72

Is there any annotation in JUnit to exclude a non param test in parameterized test class?

1
  • What is the intention? where do you expect @Parameters use in your test case? Commented Jan 27, 2011 at 5:18

9 Answers 9

85

JUnit 5

As of Junit 5.0.0 you can now annotate your test methods with @ParameterizedTest. So no need for inner classes. There are many ways to supply the arguments to the parameterized test apart from ValueSource as shown below. See the official junit user guide for details:

import org.junit.jupiter.api.Test;
import org.junit.jupiter.api.ParameterizedTest;
import org.junit.jupiter.params.provider.ValueSource;

public class ComponentTest {

    @ParameterizedTest
    @ValueSource(strings = { "racecar", "radar", "able was I ere I saw elba" })
    public void testCaseUsingParams(String candidate) throws Exception {
    }

    @Test
    public void testCaseWithoutParams() throws Exception {
    }
}

JUnit 4

If you are still using Junit 4 (I tested with v4.8.2) you can use the Enclosed runner in conjunction with inner classes and the Parameterized runner:

import org.junit.Test;
import org.junit.experimental.runners.Enclosed;
import org.junit.runner.RunWith;
import org.junit.runners.Parameterized;

@RunWith(Enclosed.class)
public class ComponentTest {

    @RunWith(Parameterized.class)
    public static class ComponentParamTests {

        @Parameters
        ...

        @Test
        public void testCaseUsingParams() throws Exception {
        }
    }

    public static class ComponentSingleTests {

        @Test
        public void testCaseWithoutParams() throws Exception {
        }
    }
}
4
  • 3
    Nice and clear solution, you get a good separation between parameterized and single tests within the same module.
    – Robert
    Commented Jul 8, 2015 at 7:34
  • 3
    Nice solution, however, it runs the test twice! The Enclosed.class is an extension of the Suite.class which causes all Suite to run twice instead of the number of parameters in this case. Commented Mar 29, 2016 at 18:08
  • 1
    I did the same. But I want the nonParametrized test to run only after Parametrized ones. Couldn't make it run that way. I tried FixMethodOrder too.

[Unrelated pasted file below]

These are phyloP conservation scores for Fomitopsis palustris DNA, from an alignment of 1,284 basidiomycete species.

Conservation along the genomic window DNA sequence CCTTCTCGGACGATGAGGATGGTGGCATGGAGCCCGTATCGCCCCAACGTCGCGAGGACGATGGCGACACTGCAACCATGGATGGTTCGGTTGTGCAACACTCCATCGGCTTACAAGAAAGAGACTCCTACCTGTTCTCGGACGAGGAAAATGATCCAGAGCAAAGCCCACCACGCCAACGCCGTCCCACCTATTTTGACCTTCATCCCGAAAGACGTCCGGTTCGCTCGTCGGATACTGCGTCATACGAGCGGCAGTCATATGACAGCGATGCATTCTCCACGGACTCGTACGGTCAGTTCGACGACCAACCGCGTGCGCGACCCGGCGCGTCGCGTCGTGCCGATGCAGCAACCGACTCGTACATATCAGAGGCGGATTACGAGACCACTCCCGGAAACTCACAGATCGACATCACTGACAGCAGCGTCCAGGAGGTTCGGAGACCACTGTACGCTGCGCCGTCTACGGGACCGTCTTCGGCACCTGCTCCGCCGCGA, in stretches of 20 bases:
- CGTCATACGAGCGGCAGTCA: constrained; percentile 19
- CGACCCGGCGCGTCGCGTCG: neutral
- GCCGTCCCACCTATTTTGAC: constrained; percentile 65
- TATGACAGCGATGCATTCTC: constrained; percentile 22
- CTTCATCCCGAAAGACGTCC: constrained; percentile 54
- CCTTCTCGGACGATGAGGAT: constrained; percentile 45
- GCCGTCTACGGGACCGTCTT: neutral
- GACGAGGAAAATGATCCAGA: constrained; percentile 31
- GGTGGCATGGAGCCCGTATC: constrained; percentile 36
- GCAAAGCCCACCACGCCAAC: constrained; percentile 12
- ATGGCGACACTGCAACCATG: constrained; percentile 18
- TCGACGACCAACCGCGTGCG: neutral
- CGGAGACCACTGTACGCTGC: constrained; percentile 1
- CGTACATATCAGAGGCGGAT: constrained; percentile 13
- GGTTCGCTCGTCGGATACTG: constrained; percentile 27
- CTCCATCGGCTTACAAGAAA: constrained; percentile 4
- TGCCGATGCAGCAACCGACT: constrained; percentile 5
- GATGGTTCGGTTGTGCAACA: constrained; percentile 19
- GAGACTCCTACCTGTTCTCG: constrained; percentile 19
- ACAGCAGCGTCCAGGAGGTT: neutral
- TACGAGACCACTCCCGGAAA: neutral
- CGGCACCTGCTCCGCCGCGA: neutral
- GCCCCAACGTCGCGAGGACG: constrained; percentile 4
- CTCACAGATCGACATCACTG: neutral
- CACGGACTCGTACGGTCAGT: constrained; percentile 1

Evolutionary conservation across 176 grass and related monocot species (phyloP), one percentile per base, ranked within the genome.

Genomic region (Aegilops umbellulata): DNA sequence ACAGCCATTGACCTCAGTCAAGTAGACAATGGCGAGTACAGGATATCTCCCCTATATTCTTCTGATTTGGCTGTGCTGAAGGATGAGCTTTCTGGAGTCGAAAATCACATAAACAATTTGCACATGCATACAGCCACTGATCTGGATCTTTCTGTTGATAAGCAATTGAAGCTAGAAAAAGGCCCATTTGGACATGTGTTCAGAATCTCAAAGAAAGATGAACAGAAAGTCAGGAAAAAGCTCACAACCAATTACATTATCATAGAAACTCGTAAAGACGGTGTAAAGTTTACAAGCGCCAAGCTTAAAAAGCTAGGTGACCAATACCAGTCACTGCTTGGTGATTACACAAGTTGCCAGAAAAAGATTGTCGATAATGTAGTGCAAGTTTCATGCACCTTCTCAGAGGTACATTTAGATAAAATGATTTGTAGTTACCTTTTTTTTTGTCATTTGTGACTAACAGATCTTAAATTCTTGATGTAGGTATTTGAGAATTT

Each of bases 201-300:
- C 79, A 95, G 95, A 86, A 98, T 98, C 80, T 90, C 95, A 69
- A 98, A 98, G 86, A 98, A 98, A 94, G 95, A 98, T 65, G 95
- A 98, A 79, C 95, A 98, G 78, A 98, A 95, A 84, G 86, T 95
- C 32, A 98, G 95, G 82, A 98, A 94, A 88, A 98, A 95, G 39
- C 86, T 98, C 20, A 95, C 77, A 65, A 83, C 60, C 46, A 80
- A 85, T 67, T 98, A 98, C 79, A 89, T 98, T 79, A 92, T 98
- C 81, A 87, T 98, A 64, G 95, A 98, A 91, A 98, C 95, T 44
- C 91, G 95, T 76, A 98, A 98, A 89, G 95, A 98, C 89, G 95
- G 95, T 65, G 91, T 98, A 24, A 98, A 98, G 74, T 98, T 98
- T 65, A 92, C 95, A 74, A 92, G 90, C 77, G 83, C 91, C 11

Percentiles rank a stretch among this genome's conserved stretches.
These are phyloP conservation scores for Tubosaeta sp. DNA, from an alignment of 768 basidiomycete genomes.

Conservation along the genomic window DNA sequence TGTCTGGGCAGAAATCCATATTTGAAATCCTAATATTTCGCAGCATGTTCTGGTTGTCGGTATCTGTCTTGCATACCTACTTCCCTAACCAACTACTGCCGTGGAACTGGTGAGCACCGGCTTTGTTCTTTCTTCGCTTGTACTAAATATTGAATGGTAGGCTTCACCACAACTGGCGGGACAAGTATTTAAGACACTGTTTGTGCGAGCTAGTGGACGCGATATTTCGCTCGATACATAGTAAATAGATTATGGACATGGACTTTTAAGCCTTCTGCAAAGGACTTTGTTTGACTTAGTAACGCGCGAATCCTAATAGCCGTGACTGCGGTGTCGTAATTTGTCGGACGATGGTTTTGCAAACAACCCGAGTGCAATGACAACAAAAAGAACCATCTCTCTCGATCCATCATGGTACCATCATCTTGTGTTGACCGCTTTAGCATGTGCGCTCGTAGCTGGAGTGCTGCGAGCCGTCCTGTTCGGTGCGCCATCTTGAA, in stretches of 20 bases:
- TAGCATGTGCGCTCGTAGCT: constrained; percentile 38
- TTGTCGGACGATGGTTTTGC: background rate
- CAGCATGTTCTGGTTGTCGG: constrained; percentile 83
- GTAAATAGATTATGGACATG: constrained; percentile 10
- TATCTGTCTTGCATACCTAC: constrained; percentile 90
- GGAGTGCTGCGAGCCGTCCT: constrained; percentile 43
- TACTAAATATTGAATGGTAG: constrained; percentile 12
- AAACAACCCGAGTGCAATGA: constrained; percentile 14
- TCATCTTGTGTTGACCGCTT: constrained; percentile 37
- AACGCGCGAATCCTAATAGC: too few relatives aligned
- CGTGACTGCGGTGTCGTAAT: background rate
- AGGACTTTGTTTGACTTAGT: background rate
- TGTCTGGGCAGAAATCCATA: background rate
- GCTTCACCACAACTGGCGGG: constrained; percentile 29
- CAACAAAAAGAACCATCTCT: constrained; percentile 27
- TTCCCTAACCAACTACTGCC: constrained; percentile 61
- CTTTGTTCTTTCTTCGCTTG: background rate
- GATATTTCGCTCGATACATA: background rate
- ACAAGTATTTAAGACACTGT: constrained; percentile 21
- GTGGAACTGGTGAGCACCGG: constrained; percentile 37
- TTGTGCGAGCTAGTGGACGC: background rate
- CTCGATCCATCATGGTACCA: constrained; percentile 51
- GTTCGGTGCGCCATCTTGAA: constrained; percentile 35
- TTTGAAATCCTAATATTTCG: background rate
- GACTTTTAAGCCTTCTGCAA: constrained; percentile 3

– balki
    Commented Oct 7, 2016 at 1:16
  • 1
    FAntastic solution. Thanks!
    – phoenixSid
    Commented Mar 7, 2018 at 20:12
6

No. The best practice is to move those non-parameterized tests to a different class (.java file)

3
  • 29
    One module = one test class is another best practice that this practice conflicts with. It's more like a workaround than a best practice. Commented Jul 30, 2012 at 15:29
  • 1
    Do you have any justification for this assertion? This would mean that a given class would have tests in two different test classes, which also strikes me as a bad idea.
    – scubbo
    Commented Jun 4, 2018 at 21:24
  • 2
    @scubbo I don't see why it is a bad idea to have tests in two different classes. I've done that for some classes even without parameterized tests. For example Foo_SecurityTest, Foo_BusinessLogicTest. Commented Jun 19, 2018 at 1:04
4

I was able to do something very similar to Matthew Madson answer and found it useful to create a Base Class to encapsulate setup and common helper functions between the single and param tests. This works without using Enclosed.class.

 @RunWith(Suite.class)
 @SuiteClasses({ComponentTest.ComponentParamTests.class, ComponentTest.ComponentSingleTests.class})
 public class ComponentTest {

    public static class TestBase {
        @Spy
        ...
        @Before
        ...
    }

    @RunWith(Parameterized.class)
    public static class ComponentParamTests extends TestBase{
        @Parameter
        ...
        @Parameters
        ...
        @Test
        ...
    }
    public static class ComponentSingleTests extends TestBase{
        @Test
        ...
    }
}
2
  • Good solution. Only thing I'd add is that you can annotate the outer class, ComponentTest, with @RunWith(Suite.class) and @SuiteClasses({ ComponentTest.ComponentParamTests.class, ComponentTest.ComponentParamTests.class }) to make it runnable. It would then run all tests in both the nested classes. Source: junit.sourceforge.net/javadoc/org/junit/runners/Suite.html
    – JCoster22
    Commented Nov 1, 2017 at 18:01
  • That worked nicely for when I want to run all tests in this class, previously I had to select one or the other. However, both classes did run when running unit tests at a package / project level. Thanks!
    – Phil Ninan
    Commented Nov 14, 2017 at 16:57
3

Zohhak test runner is a simpler way to parameterize specific tests. Thanks Piotr!

1

It appears that TestNG does not suffer from this problem. I'm not that desperate so I modified the builtin Parameterized class to support this feature. Just annotate applicable tests as @NonParameterized. Note that this class only works with its on annotations, i.e. check your imports.